Russian hooligans have bloody ’80 vs 80′ fights to prepare for tournaments

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Fighting in a forest and avoiding drugs and alcohol – these are the extreme measures that Russia's feared hooligans have previously taken before major tournaments to make sure they are fight ready.

Images from France at Euro 2016 showed Russian thugs fighting against England supporters with plenty left battered and bruised following some ugly brawls.

And Russia, who are in Group B at this summer's Euro 2020, have previously gone to extreme lengths to make sure they are ready should things turn nasty.

On the pitch, they are set to face Denmark, Finland and Belgium this year, though it may be off the field that the country are considered more dangerous.

Despite arriving somewhat late to the trend, Russian fans have made up for lost time in the ‘hobby’ of hooliganism and are now regarded as some of the fiercest in football.

The country’s most ardent supporters have even taken to brawling in forests in teams of as many as 80 people apiece before previous major tournaments, far away from the stadia in which their respective clubs play.

Russia’s reputation for fan violence skyrocketed after Euro 2016, during which their fans clashed with English counterparts in Marseille.

The Russian Football Union was later fined €115,000 and issued a suspended threat of disqualification should there be any similar incidents.

While the most serious football followers may have been inspired by British hooligan culture, Russia was now setting its own agenda as the professional model.

Elena Bykova produced a 2013 documentary film titled ‘Okolofutbola’—or ‘Around Football’—and she told the Irish Times today’s Russian hooligan is trained, clean-living combatant: “I see the new generation, and I’m really surprised.

“They don’t like drugs, alcohol. They’re all in the gym.”

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Team fights in forest clearings are used as battlegrounds for new recruits to prove they belong.

Those new to the firms start off in ‘trial bouts’ between crews of seven, though the size of said teams go as high as 80-a-side for the ‘elite’.

Broken bones and other serious injuries are commonplace in these clashes. The only rules are that no weapons are permitted, and a combatant must stop after being instructed to do so.

Russia’s prominence in the aggressive scenes that erupted in France during Euro 2016 led to fears that fan violence would be a serious issue when they hosted the World Cup in 2018.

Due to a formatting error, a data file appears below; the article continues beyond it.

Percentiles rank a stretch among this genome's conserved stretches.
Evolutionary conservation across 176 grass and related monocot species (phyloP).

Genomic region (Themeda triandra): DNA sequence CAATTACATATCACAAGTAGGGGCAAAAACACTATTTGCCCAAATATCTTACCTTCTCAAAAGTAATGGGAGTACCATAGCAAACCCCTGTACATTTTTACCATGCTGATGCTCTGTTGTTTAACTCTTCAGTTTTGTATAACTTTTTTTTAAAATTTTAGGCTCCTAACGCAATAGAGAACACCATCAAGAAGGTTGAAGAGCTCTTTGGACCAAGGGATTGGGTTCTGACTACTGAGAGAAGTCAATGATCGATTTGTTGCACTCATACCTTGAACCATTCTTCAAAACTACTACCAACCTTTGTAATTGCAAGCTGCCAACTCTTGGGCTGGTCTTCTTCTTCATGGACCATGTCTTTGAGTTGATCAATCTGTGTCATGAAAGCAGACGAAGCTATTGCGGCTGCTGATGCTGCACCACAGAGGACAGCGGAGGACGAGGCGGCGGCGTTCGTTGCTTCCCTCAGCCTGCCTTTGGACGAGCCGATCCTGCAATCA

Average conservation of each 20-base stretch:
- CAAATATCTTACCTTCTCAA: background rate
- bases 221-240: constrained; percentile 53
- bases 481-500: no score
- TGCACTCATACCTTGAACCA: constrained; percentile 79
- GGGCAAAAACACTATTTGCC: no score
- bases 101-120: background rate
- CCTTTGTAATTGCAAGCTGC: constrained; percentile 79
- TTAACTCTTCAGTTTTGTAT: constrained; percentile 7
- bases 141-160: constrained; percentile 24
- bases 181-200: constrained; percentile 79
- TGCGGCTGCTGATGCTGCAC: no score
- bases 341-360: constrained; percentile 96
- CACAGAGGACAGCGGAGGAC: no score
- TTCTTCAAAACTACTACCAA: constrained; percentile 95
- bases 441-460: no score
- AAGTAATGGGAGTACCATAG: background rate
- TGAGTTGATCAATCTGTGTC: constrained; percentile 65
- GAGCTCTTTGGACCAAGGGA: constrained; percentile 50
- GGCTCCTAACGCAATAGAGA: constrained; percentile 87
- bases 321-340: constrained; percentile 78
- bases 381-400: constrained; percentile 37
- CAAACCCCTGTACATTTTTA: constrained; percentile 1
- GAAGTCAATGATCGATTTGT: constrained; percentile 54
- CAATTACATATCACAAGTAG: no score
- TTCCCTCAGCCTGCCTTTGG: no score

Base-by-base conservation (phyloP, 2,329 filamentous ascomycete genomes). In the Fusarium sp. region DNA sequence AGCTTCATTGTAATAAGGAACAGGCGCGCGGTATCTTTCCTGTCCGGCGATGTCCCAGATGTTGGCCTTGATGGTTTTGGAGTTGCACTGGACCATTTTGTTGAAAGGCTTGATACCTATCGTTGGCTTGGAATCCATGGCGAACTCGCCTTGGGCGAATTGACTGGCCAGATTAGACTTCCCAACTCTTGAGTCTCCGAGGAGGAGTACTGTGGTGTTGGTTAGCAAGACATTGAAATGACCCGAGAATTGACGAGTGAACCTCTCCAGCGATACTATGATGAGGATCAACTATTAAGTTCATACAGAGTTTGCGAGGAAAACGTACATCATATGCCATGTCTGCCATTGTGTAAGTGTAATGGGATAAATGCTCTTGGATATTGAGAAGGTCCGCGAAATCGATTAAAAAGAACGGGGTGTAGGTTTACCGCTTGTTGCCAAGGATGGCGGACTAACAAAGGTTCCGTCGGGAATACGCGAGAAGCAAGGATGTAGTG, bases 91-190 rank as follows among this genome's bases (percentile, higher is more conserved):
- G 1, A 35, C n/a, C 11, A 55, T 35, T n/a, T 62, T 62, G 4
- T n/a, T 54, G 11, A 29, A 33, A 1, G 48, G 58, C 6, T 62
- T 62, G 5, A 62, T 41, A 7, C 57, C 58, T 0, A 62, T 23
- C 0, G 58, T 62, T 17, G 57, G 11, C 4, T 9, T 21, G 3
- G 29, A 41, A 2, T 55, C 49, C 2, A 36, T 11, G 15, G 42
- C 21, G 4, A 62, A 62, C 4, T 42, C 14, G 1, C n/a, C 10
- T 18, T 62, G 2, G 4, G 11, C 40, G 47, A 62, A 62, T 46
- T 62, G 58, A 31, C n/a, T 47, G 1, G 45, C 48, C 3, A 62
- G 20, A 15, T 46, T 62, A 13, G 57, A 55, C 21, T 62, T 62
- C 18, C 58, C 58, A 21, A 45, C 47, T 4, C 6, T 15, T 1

However, local authorities and a stringent police approach ensured a safer tournament, with the native supporters on much better behaviour in their own backyard.

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One Spartak Moscow fan, Vasily, was a founding member of the Spartak Gladiators firm. Nicknamed ‘Killer,’ he said of the past-time: "Fighting is like some kind of sport. History is very important to me. I personally have more respect for movements which have more depth in them – on top of the support of their favourite club or city.

"As long as they stand for their country, historical and moral values, they have my respect.

"I don’t give a s*** how good their performance is in the stadium."

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Vasily treated his craft with such seriousness that he would even wear a gumshield and MMA gloves to matches, constantly prepared for the ‘real’ battle to come away from the field of play.

‘The National Team’ reached this summer’s European Championship after finishing second in their qualifying group behind Belgium.

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Russia won the first edition of the tournament when they were still known as the Soviet Union in 1960, going on to finish second on three more occasions.

The country has failed to advance past the group phase in four of their five appearances since adopting the current moniker, however, failing to win any of their games five years ago.

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On-pitch performances may be underwhelming, but many of those in the stands remain leaders in their field when it comes to off-field matters.

Russia begin their Euro 2020 campaign against Group B favourites Belgium at Saint Petersburg’s Krestovsky Stadium on Saturday.

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  • Russia
  • Euro 2020

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